Sibling rivalries have the potential to pull families apart, causing irreparable damage to family-owned businesses. Literature asserts that Cain and Abel are the first casualties of the phenomenon, but history abounds with others. From Richard the Lion Heart and his scheming younger brother Prince John in 1183 to Mukesh and Anil Ambani’s 21st-century feud over Reliance Industries, no family is immune.
Catastrophic dysfunction is only one possible outcome, however. The problems that define some sibling relationships are replaced by consummate functionality in others – family businesses where siblings work alongside each other as perfect collaborators. The differentiating factors between these two scenarios and everything in between are as complex, deep and longstanding as sibling relationships themselves. Understanding these aspects requires understanding how siblings work.
We interviewed four experts to make sense of sibling rivalry:
According to Edwin Hoover, psychologist and business consultant, healthy family dynamics are not always intentional or easy; they require work. Individual family members must develop their relationship intelligence, so they are better equipped to deal with potentially divisive situations. To ensure the stability of their collaboration, and thus the sustainability of the family business, adjusting their priorities to put the needs of their relationship first is a critical task.
As a clinical therapist who works with siblings in a family business context, Dean R Fowler sees the best and worst of fraternity. Most commonly, the disputes he mediates involve a contested estate plan, but the terms are never rational; deeper emotional issues are at play. Helping these contestants identify and realise a mutually beneficial solution gives Fowler a unique perspective on succession – one where communication is the utmost priority.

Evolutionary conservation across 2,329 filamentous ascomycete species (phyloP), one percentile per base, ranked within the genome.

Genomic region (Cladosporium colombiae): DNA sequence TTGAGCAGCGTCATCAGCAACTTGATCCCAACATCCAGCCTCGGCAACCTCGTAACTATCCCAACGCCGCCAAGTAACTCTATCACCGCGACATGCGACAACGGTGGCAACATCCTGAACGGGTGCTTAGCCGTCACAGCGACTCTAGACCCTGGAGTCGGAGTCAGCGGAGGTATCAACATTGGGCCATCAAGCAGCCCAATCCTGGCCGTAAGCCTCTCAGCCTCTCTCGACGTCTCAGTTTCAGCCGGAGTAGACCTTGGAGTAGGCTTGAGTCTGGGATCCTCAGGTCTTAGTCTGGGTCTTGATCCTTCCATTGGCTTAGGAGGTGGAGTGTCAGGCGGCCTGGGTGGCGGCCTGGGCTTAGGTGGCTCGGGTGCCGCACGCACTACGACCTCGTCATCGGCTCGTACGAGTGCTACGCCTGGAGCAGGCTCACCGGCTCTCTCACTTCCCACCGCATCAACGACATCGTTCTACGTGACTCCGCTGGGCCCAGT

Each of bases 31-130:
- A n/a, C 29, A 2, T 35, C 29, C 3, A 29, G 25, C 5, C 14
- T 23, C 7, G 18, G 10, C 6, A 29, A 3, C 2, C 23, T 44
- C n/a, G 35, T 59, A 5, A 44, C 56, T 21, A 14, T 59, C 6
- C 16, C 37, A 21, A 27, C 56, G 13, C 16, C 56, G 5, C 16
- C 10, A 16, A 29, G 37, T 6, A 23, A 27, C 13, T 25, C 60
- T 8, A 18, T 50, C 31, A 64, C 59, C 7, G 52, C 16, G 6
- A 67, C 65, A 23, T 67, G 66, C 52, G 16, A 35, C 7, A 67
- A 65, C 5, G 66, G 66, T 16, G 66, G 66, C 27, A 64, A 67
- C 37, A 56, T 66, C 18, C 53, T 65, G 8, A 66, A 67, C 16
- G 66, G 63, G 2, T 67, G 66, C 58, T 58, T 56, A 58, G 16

Angela Civitella and her brother suddenly found themselves in a position of shared family business leadership under the worst possible circumstances – the unexpected death of the founder, their father. Soon, their differences and divergent managerial styles stoked a latent sibling rivalry into painful family conflict. Eventually, the siblings resolved their dispute, but not before it threatened the sustainability of their family business. Intent on using her lived experiences as a tool to help others overcome their differences, Angela founded Intinde, an international business coaching firm.
Governance consultant, coach, author and educator Enrique M. Soriano grew up in an environment where his mother’s feud with her half-siblings led to a family schism that persisted for more than three decades. The parallels he saw in the corporate world led to a fascination with sibling dynamics and a career in helping business families maintain the health of the relationships they are founded upon. Clear communication, robust governance and a comprehensive work plan are the waypoints to copacetic future for siblings in conflict.